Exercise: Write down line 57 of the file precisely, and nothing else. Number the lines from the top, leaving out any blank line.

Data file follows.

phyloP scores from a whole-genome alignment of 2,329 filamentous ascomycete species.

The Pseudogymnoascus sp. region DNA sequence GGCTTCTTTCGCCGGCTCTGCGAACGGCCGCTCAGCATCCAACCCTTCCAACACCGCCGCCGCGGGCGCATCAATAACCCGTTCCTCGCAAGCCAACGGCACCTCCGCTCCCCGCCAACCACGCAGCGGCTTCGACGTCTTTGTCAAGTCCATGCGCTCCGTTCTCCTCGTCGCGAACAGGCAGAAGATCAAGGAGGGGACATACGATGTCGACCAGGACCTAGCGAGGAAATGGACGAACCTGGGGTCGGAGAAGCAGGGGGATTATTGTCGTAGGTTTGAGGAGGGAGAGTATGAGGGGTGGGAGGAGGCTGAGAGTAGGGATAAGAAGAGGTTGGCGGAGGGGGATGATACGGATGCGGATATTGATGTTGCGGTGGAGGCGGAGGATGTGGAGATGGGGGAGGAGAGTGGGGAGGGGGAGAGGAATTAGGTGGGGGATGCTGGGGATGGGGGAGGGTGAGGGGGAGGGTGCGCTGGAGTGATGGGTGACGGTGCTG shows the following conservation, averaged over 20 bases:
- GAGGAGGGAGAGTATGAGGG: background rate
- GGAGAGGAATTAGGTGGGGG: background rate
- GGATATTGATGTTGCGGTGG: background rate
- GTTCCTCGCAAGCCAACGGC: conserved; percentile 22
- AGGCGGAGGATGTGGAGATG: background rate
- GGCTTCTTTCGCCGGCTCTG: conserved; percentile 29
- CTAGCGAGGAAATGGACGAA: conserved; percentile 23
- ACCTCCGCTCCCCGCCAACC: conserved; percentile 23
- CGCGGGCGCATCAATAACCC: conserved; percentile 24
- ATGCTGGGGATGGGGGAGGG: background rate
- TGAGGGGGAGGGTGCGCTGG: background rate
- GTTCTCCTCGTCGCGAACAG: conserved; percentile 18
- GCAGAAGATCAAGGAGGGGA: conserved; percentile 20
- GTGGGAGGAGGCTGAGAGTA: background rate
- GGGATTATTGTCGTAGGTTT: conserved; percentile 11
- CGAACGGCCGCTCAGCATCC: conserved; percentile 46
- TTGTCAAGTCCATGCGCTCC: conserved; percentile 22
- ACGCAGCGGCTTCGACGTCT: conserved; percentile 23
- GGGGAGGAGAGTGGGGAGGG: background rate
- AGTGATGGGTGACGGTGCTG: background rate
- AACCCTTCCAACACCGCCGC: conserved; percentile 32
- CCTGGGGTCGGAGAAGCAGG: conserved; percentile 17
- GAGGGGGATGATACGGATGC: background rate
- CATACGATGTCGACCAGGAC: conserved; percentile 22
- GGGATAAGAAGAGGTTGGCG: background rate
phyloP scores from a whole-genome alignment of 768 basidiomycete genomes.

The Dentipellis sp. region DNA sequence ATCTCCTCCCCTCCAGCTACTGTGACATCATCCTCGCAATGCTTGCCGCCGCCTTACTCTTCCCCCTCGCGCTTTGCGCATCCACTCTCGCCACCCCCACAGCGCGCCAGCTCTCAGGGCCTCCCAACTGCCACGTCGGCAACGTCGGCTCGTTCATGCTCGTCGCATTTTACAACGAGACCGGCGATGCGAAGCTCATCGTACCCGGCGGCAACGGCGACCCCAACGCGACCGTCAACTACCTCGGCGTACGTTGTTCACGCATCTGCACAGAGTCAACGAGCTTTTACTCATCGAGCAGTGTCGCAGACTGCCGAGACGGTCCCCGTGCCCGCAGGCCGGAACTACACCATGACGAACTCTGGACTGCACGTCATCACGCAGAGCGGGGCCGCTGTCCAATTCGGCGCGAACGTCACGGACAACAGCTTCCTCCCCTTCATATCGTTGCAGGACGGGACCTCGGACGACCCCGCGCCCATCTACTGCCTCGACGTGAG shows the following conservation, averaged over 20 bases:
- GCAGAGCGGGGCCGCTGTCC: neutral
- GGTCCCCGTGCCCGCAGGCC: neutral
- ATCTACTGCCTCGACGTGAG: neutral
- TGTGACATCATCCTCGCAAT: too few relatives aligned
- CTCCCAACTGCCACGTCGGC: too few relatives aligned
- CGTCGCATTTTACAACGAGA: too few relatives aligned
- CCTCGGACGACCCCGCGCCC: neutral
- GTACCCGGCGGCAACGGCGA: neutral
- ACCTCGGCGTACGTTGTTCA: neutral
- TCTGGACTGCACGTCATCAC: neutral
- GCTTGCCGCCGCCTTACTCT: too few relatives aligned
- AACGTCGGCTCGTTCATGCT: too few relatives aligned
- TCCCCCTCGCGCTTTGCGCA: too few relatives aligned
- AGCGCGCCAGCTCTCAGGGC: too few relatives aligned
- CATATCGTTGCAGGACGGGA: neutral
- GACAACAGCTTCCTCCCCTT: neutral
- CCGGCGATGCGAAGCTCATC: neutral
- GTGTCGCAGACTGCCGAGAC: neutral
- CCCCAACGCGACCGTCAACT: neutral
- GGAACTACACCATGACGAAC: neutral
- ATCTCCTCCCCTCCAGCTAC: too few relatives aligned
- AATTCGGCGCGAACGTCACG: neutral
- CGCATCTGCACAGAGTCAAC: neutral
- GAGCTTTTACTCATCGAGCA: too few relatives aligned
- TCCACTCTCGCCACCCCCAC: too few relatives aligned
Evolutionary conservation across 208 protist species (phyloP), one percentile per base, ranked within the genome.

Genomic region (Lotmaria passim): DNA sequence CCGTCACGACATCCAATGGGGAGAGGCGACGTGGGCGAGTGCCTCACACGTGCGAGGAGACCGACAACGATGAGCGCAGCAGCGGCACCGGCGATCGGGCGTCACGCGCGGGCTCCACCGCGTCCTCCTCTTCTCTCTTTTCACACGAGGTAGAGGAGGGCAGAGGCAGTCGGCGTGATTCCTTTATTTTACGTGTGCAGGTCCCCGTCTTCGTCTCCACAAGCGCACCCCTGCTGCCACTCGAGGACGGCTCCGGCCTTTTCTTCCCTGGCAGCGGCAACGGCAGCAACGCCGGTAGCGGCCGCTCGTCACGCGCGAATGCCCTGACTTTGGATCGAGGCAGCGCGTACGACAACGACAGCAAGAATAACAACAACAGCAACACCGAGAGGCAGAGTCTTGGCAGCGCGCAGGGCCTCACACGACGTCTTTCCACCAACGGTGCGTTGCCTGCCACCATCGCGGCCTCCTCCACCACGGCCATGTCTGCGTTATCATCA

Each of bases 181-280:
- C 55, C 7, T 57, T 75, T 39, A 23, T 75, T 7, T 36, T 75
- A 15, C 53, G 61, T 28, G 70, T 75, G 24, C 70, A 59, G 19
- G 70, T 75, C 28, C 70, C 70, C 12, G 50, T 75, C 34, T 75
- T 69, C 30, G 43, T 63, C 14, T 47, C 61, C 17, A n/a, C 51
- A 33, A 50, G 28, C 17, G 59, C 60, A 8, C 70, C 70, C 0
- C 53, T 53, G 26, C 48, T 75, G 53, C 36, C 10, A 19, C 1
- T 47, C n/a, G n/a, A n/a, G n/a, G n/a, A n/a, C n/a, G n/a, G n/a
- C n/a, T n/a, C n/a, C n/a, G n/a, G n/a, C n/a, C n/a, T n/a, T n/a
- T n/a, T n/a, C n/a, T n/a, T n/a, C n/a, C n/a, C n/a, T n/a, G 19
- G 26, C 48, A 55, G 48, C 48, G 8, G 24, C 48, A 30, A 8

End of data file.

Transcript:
Each of bases 181-280: